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What Is Emotional Child Abuse?

Excessive criticism can make a child feel worthless.
If someone leads a stressful life, he may be taking out that stress on his child.
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  • Written By: Kelly Ferguson
  • Edited By: Heather Bailey
  • Last Modified Date: 17 August 2014
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Emotional child abuse occurs when a child is treated badly enough to hinder his or her emotional health and development, perhaps permanently. The source of emotional child abuse may be the child's parents or teachers, or anyone else who plays an important role in the child's life, such as relatives. The abuse may also take several forms, from excessive punishment and criticism to neglect.

One form of emotional child abuse is when the child is dominated or controlled by the abuser. In this situation, the child is forced to obey the abuser, even if doing so will harm the child in some way. Emotional abuse such as this often occurs alongside physical abuse, as a punishment or reinforcement of the abuser's control over the child.

Excessively criticizing and belittling a child is also a form of emotional child abuse, which can make the child feel worthless. Often, this abuse occurs in response to healthy things that should normally be encouraged, such as interacting and playing with friends or being happy. This is especially damaging because it sometimes prevents the child from reaching out to others for acceptance and friendship. The child may also suffer from neglect, being ignored by the parents or other important adult figures. This may extend past emotional neglect, such as withholding affection or attention, and into physical neglect, such as a failure to provide food, clothing, shelter, or other necessities.

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It is extremely important to recognize the signs and symptoms of a child who is being emotionally abused. If the situation is not dealt with appropriately and quickly, an emotionally abused child may be more likely to withdraw and become depressed, develop low self-esteem and anxiety, and have difficulty forming future relationships. In many cases of emotional abuse, the victim will not reach out for help, out of a feeling of worthlessness, helplessness, or fear.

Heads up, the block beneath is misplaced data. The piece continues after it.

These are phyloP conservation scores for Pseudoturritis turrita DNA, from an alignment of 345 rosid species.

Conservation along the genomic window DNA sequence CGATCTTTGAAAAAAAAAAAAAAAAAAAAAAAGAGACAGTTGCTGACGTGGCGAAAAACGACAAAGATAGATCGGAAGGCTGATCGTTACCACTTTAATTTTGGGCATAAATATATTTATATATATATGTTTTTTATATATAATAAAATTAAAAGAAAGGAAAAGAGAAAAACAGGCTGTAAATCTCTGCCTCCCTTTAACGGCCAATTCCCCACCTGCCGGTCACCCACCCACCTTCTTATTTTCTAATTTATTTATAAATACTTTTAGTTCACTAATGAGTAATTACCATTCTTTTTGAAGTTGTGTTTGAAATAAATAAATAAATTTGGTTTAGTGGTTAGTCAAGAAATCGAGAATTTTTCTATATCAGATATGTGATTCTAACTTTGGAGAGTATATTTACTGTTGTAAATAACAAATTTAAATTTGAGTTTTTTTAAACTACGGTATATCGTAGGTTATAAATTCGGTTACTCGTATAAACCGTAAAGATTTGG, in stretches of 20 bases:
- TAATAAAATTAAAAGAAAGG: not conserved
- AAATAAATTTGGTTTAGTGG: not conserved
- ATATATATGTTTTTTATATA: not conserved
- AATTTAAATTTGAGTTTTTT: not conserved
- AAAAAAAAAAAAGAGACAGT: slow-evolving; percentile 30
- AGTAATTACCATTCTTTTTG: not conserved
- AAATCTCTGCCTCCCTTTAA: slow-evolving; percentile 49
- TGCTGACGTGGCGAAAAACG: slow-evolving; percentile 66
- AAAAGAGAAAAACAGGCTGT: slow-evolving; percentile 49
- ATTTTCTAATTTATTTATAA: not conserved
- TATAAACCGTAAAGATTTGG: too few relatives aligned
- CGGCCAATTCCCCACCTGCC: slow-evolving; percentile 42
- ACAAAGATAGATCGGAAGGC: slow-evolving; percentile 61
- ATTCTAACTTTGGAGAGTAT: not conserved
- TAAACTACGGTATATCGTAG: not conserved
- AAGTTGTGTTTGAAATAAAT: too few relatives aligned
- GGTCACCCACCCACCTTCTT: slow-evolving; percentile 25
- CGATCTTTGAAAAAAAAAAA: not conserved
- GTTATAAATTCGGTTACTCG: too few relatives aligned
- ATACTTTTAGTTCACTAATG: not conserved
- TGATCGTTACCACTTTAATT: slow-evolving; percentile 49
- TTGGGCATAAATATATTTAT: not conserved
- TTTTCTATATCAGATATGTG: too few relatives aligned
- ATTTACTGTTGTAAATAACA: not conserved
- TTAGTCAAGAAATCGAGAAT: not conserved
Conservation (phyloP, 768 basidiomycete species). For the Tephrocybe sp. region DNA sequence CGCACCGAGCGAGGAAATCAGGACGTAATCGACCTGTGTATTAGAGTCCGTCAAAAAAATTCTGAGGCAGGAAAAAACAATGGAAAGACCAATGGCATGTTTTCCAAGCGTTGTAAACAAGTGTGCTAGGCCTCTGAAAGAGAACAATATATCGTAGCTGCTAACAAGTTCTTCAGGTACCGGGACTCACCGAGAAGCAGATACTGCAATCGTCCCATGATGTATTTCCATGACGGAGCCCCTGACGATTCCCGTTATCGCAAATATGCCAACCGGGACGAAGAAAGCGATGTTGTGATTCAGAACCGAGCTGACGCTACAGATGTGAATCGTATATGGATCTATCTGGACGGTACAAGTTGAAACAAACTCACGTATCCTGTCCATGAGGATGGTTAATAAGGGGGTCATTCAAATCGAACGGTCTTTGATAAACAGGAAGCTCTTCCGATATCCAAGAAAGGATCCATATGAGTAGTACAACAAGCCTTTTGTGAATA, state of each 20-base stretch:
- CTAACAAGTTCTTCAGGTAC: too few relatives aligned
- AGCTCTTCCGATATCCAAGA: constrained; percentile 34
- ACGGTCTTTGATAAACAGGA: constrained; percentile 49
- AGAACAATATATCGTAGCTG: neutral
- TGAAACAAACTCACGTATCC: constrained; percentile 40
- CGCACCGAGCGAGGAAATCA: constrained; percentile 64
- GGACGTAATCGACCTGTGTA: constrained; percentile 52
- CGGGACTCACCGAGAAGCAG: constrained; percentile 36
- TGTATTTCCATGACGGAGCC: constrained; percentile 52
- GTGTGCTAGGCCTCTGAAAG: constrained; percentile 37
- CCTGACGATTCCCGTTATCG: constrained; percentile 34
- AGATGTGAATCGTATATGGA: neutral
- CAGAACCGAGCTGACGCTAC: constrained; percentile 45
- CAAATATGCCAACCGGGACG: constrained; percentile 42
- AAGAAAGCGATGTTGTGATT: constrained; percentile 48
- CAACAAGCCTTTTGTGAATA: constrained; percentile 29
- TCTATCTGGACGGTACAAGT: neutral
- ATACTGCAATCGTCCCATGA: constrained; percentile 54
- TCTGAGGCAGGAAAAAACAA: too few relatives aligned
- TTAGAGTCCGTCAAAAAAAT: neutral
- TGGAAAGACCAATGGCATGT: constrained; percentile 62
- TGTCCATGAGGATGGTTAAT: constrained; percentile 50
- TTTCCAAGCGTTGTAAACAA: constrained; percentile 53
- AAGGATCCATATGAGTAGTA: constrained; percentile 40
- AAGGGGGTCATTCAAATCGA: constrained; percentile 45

Sometimes the parents will be to blame for the abuse, which leaves it up to the child's teachers and other relatives to help. Other times, the parents may not realize the child is being abused by someone until symptoms such as depression and social withdrawal become apparent. Additionally, the parents may be the primary abusers but not realize that they are actually causing harm to the child. This can happen especially when the parents lead very stressful lives and do not realize that they may be taking out this stress on their child, either through anger, bitterness, and impatience or through neglect because they themselves are physically and emotionally drained.

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anon310525
Post 6

My ex-wife locks my three year old in her room to make her go to bed and I feel that is wrong. I am worried that she will feel that going to bed is a punishment and she will be locked in her room every time she has to go to bed. I don't have custody and don't want to let her go back to that. not sure what to do. Please help! -- Worried Daddy

jcraig
Post 5

@JimmyT - Right you are. I know many people that have been victims of the various types of emotional child abuse and to be totally honest I feel like this is the most common type of abuse to inflict on someone as it only involves what you say and how you say it for the person to perceive it as being negative.